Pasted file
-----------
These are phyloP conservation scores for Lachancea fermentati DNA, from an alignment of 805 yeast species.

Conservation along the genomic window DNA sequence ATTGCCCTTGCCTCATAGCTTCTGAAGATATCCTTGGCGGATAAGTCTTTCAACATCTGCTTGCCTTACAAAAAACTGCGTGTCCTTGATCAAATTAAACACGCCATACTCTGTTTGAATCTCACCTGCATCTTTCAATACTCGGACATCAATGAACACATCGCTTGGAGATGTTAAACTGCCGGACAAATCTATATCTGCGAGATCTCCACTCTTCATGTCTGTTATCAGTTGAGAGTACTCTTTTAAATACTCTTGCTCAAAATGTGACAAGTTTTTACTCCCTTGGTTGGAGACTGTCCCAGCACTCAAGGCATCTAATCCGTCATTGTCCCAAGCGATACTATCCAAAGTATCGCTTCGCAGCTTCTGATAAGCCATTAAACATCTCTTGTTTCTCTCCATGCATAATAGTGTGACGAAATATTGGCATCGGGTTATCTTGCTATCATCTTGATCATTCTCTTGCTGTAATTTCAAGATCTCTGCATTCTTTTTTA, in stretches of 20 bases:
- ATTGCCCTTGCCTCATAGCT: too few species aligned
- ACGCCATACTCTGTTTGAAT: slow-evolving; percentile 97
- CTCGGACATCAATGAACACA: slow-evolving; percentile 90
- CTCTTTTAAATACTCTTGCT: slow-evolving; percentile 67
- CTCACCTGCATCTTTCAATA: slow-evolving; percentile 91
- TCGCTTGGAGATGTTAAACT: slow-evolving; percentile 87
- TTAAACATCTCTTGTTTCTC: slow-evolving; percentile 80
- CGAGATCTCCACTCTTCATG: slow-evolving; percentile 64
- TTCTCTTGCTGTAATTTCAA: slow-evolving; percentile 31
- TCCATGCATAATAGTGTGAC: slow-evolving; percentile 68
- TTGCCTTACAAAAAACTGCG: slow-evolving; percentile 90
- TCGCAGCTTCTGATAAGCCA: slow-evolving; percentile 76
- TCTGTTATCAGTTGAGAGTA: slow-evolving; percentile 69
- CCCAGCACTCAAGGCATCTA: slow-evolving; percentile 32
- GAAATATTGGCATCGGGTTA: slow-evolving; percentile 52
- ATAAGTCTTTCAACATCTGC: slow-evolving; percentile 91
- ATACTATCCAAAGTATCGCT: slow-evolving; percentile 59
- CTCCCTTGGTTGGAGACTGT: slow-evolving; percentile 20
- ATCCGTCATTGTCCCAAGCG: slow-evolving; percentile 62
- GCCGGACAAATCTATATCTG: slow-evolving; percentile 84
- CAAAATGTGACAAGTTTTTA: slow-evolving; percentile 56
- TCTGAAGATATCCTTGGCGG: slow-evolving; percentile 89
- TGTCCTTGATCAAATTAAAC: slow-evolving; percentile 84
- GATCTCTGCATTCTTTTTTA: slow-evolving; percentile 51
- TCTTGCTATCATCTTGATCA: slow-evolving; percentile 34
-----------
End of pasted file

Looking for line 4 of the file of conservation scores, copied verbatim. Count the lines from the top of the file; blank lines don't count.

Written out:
- ACGCCATACTCTGTTTGAAT: slow-evolving; percentile 97